Author: Peter PcPartlan
Presented at 2017 AERA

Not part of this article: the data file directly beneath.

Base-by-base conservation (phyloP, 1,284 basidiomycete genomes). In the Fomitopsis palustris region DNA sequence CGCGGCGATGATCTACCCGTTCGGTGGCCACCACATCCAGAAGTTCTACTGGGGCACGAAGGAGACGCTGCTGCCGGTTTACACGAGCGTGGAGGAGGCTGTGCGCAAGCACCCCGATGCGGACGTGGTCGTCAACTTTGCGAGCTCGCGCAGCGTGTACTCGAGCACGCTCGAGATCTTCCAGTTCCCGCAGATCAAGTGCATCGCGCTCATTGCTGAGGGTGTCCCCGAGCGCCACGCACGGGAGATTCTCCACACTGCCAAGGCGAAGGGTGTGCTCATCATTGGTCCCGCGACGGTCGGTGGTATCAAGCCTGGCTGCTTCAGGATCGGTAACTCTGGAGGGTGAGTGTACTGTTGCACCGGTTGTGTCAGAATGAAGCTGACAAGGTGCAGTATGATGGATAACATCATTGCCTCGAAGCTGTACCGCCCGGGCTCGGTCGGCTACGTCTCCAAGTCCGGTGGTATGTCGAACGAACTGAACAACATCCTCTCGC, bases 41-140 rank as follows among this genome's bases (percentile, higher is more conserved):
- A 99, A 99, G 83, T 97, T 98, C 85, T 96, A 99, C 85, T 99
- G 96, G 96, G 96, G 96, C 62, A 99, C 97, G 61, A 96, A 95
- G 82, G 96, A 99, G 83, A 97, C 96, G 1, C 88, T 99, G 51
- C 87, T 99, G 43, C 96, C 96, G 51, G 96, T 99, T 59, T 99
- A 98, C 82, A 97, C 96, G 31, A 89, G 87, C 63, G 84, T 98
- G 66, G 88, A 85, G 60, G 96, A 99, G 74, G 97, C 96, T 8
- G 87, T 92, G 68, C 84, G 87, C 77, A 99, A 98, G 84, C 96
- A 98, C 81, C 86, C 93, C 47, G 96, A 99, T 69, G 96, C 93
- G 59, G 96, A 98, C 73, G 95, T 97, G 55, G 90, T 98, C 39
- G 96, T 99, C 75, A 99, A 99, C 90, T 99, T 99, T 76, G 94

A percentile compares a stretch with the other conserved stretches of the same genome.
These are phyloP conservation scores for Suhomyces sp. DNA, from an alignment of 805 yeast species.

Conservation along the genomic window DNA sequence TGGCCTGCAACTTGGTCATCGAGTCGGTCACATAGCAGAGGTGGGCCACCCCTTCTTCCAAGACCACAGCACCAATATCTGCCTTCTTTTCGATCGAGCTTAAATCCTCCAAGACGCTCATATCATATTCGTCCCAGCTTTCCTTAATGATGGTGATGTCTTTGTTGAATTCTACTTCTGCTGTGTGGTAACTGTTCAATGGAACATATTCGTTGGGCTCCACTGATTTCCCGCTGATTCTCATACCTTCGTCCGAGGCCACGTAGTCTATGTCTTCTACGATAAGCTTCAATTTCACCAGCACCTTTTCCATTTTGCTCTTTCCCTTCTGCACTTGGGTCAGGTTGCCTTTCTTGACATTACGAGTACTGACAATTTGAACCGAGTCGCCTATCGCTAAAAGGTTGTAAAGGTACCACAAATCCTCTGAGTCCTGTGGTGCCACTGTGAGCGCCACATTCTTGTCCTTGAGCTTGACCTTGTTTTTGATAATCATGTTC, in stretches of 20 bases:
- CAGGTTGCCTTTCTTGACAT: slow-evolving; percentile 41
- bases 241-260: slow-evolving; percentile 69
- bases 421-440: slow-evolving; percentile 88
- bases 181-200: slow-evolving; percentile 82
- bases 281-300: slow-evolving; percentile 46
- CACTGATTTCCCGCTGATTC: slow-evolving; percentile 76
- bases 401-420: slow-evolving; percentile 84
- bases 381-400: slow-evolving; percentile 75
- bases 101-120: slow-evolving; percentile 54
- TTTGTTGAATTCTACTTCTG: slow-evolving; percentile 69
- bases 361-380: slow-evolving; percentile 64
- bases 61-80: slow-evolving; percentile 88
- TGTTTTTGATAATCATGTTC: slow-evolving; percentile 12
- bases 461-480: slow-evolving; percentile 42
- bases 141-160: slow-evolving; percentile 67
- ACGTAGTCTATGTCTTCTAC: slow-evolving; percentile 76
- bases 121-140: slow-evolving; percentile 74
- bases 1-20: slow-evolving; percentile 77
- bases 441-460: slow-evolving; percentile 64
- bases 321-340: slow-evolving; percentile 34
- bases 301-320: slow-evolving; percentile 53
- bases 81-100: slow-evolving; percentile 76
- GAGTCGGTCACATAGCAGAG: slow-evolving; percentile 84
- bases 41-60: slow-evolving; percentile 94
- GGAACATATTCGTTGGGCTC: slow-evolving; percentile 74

Abstract: Ask students whether or not they are good at math and you will get one of two answers. Ask students how they know they’re good at math and you will get a wide variety. Students’ perceptions of their abilities in math (self-concept) are affected by parent beliefs, social comparisons, dimensional comparisons, and perceptions of improvement. However, when studying cumulative effects, we know little about whether students selectively attend to some more than others. The present study explores patterns of selective attention to four prominent influences upon math self-concept, looking specifically for patterns predicted by Achievement Goal Theory. Results indicate high variability in attention paid to parent beliefs, but little variation in preference for social comparisons vs. perceptions of improvement.